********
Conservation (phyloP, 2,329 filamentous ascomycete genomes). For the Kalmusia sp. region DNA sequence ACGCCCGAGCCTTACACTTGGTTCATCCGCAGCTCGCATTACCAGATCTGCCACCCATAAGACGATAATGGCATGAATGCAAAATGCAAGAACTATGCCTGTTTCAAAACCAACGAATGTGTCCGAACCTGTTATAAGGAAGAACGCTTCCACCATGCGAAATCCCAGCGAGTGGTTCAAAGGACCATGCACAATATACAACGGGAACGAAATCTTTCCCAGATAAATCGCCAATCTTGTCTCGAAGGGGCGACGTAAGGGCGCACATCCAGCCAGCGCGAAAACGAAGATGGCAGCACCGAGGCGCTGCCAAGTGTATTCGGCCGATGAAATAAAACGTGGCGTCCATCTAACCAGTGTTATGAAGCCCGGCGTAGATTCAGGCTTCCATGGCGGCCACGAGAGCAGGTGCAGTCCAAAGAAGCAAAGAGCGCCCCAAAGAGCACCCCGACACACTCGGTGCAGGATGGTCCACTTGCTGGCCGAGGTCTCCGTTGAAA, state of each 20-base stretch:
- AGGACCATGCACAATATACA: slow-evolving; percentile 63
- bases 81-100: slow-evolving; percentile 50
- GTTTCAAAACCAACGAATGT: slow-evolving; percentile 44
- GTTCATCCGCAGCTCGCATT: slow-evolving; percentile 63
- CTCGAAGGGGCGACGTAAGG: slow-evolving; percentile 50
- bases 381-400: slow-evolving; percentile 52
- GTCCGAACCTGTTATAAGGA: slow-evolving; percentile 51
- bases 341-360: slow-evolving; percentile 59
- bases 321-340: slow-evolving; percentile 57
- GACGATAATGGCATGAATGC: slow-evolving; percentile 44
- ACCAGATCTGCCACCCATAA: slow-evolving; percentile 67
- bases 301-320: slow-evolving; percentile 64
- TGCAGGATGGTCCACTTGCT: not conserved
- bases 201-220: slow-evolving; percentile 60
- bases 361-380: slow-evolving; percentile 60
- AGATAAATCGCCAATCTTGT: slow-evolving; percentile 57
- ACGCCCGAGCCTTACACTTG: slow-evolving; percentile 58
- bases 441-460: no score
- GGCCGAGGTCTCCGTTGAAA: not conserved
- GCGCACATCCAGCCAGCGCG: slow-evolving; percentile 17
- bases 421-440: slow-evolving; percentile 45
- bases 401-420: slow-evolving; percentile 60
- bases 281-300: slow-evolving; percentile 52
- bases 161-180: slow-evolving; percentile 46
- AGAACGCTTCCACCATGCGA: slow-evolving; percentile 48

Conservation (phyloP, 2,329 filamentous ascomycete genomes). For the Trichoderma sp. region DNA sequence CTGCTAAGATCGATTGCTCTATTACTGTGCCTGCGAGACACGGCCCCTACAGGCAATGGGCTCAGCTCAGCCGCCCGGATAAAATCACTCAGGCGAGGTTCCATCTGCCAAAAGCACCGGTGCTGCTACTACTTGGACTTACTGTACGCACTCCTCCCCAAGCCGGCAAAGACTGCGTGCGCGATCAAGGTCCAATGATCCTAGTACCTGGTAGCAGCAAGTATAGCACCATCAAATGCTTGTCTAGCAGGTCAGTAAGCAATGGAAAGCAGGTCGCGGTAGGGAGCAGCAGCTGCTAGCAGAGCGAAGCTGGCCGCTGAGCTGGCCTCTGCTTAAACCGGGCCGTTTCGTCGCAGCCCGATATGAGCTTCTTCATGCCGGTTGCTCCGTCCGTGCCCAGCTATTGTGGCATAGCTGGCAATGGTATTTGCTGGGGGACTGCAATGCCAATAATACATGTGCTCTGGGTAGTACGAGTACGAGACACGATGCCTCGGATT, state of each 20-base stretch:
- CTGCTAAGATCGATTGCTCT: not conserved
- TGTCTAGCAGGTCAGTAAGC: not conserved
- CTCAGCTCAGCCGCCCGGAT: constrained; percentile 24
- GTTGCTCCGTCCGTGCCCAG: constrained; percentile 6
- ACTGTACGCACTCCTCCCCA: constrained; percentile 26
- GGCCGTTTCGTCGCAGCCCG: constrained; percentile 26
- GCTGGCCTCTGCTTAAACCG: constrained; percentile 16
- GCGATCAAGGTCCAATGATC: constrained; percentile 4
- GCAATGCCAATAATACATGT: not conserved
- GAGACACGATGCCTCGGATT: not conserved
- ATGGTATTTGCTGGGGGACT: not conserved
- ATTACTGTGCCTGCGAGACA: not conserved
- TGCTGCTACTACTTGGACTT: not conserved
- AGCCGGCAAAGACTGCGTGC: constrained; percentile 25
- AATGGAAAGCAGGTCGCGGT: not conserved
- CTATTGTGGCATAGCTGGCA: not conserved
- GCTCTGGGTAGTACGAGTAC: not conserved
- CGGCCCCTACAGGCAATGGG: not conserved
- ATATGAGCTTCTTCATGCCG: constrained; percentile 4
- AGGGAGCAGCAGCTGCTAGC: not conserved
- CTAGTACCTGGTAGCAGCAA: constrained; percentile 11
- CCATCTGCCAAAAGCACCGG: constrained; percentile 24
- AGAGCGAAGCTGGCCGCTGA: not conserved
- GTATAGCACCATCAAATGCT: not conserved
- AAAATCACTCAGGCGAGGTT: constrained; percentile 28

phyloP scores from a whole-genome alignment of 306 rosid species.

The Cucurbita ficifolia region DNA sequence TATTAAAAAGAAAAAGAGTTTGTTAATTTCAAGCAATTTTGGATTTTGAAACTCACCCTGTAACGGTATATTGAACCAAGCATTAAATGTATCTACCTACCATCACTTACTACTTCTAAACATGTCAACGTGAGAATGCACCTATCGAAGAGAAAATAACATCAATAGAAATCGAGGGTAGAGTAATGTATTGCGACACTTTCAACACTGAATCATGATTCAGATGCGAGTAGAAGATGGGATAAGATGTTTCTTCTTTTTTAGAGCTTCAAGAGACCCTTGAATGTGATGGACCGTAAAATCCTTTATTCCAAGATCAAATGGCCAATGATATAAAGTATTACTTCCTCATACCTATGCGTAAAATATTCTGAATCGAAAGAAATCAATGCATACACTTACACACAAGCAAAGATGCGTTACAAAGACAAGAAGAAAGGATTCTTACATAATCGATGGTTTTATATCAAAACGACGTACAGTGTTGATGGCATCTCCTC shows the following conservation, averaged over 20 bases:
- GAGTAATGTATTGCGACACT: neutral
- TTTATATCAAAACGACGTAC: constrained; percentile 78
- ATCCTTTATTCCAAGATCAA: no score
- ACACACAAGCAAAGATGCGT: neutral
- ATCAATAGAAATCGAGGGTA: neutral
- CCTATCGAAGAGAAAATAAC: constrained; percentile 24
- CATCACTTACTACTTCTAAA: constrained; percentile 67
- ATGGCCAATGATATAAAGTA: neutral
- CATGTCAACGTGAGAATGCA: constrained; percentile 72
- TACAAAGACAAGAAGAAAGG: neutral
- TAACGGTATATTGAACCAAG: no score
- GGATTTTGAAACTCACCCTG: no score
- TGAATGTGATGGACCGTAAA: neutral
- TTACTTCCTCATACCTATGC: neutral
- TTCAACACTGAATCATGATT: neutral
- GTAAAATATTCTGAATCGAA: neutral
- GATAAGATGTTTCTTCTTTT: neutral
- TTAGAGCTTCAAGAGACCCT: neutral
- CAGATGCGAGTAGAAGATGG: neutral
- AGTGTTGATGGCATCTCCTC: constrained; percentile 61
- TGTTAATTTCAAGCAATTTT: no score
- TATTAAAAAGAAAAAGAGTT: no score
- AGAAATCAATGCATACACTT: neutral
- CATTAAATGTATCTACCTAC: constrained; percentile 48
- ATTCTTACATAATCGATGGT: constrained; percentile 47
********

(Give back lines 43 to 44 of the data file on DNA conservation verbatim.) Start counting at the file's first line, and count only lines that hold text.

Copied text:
- CTATTGTGGCATAGCTGGCA: not conserved
- GCTCTGGGTAGTACGAGTAC: not conserved